Two American correspondents in Moscow were summoned to a state prosecutor's office today in a move possibly intended to warn foreign journalists against contacts with dissidents and Jews who seek to emigrate to Israel.

Robert Gillette of the Los Angeles Times and Walter Wisniewski, the chief United Press International correspondent, were called in to testify in a case against a Soviet Jew who appealed earlier this year to Israeli President Yitzhak Navon for help in leaving the Soviet Union.

According to U.S. sources, today's interrogations did not appear to be directed against the journalists themselves. Wisniewski left Moscow later today for a holiday visit to the United States.

Gillette was questioned for more than three hours and Wisniewski for 2 1/2 hours. A U.S. Embassy official was present at the sessions.

According to the two correspondents, the case seemed to focus on Yuri Medvedkov, a geographer, who was one of a group of 13 scholars who wrote a letter to Navon last February. The letter said there were 40 professors and about 300 PhDs who had applied to leave for Israel and whose applications were turned down by the Soviet authorities.

The letter to Navon charged that the Jewish emigration applicants were "being destroyed as scholars and breadwinners" and asked him to mount an international campaign to help them get exit visas.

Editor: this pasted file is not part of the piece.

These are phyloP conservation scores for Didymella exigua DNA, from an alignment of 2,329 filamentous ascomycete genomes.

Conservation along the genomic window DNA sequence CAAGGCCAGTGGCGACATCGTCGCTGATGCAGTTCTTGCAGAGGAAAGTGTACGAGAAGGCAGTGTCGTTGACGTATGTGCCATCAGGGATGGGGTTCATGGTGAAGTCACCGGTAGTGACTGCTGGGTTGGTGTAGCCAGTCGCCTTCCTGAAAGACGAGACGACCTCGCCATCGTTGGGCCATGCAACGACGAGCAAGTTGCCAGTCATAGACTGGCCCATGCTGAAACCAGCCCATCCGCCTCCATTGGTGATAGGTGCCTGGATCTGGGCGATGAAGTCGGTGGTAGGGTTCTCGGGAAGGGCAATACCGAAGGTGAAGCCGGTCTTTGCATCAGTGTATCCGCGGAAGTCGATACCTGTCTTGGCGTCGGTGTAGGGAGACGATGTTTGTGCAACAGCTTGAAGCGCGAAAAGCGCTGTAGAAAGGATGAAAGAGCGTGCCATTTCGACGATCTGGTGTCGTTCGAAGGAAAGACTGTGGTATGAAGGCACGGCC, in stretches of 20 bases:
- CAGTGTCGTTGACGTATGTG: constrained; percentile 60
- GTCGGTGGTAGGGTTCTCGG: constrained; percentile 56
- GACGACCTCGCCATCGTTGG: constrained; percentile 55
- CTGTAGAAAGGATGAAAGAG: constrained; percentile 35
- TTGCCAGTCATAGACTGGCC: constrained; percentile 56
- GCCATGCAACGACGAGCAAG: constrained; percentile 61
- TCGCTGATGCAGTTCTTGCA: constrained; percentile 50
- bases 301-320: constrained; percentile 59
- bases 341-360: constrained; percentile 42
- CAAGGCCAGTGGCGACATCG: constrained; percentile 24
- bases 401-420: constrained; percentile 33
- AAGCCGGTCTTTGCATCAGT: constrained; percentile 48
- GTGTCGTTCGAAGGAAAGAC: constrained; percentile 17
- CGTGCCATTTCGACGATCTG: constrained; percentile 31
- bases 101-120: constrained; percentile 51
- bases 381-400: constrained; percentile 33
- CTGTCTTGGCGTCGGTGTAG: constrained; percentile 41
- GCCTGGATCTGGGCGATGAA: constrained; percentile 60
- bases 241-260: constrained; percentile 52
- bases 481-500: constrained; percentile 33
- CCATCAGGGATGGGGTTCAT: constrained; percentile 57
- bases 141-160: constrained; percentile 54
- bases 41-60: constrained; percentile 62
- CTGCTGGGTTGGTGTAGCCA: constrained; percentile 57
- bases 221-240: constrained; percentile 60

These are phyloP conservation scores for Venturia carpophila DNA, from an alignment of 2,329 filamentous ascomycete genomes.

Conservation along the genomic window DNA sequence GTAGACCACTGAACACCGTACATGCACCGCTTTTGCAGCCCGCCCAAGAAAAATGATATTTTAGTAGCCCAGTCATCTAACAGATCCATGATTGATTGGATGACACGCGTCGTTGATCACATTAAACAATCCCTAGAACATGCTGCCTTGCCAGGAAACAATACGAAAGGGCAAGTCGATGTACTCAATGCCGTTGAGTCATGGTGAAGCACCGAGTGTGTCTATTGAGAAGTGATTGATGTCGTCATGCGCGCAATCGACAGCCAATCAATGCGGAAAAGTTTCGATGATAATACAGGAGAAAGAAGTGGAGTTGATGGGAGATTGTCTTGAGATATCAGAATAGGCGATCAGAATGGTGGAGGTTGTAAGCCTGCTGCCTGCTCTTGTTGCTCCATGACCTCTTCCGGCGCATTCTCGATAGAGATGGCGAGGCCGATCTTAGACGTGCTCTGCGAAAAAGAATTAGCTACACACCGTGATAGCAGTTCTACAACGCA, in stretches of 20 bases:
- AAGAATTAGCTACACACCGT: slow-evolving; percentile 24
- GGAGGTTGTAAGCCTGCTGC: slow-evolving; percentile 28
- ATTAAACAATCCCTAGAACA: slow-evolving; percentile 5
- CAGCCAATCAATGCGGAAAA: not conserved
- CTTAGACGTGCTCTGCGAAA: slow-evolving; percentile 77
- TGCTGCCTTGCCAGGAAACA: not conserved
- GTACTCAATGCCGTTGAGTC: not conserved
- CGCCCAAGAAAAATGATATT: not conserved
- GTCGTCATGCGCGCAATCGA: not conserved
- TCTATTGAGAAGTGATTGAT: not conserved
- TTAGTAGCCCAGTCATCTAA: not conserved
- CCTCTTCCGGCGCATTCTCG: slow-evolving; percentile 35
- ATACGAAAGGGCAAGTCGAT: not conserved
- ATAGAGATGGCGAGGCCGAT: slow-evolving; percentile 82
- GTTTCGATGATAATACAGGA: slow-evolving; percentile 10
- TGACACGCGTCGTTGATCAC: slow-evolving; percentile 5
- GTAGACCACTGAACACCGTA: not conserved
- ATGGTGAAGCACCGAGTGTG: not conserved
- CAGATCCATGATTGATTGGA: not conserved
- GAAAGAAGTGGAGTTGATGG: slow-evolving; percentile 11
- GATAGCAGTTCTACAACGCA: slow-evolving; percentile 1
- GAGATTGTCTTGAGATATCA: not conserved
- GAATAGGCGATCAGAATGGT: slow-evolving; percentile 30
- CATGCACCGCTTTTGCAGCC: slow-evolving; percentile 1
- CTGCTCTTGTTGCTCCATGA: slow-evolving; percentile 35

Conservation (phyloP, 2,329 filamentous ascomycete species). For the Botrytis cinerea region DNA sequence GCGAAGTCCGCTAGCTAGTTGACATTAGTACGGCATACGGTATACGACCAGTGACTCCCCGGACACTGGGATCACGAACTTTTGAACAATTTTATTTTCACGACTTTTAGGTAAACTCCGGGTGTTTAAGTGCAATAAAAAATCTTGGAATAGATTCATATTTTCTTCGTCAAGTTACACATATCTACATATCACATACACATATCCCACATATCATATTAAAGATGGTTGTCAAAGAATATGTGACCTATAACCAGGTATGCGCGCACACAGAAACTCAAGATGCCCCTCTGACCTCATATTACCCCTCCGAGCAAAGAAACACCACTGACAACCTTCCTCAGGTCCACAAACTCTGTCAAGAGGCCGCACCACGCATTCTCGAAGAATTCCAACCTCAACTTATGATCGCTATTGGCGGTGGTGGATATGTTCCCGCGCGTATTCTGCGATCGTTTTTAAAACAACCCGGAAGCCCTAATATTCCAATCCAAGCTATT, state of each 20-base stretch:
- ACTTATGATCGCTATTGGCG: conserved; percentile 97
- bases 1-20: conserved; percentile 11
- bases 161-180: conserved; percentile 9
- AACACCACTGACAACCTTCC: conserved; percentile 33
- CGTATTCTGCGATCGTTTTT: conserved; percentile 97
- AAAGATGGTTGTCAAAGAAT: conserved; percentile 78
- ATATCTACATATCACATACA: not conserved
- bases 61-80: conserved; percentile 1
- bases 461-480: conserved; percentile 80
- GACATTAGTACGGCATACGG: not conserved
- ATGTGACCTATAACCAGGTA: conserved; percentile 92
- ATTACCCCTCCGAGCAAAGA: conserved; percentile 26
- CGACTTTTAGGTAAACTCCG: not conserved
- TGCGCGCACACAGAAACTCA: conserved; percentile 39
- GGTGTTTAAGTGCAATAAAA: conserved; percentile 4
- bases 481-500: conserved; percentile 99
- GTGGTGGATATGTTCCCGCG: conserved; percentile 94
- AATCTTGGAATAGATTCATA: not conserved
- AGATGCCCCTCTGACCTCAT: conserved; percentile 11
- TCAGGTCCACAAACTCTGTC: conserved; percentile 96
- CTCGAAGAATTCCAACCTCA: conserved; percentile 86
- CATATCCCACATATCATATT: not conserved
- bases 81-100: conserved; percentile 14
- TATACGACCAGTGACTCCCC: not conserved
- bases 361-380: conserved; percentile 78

Gillette and Wisniewski were called to testify about the authenticity of the letter and their reports about it.

"They kept asking me to confirm the validity of the details in our story," Wisniewski said. "I said the story speaks for itself and I could not discuss any details of how we gather information in Moscow."

Wisniewski said Deputy Prosecutor Sergei Zabrolov and senior investigator Gennady Korshunov showed him a story in the Jerusalem Post of Feb. 23 that quoted a UPI report from Moscow about the letter.

Gillette said he told the Soviet officials that he viewed the interrogation as "an attempt to harass Western correspondents and discourage Soviet citizens from talking to them." Gillette said he told them he had no intention "to discuss sources or my methods of work as a journalist."

The U.S. Embassy here had no comment.

Jewish sources here expressed fears today that the American reporters' testimony could be used as evidence on charges of anti-Soviet activities.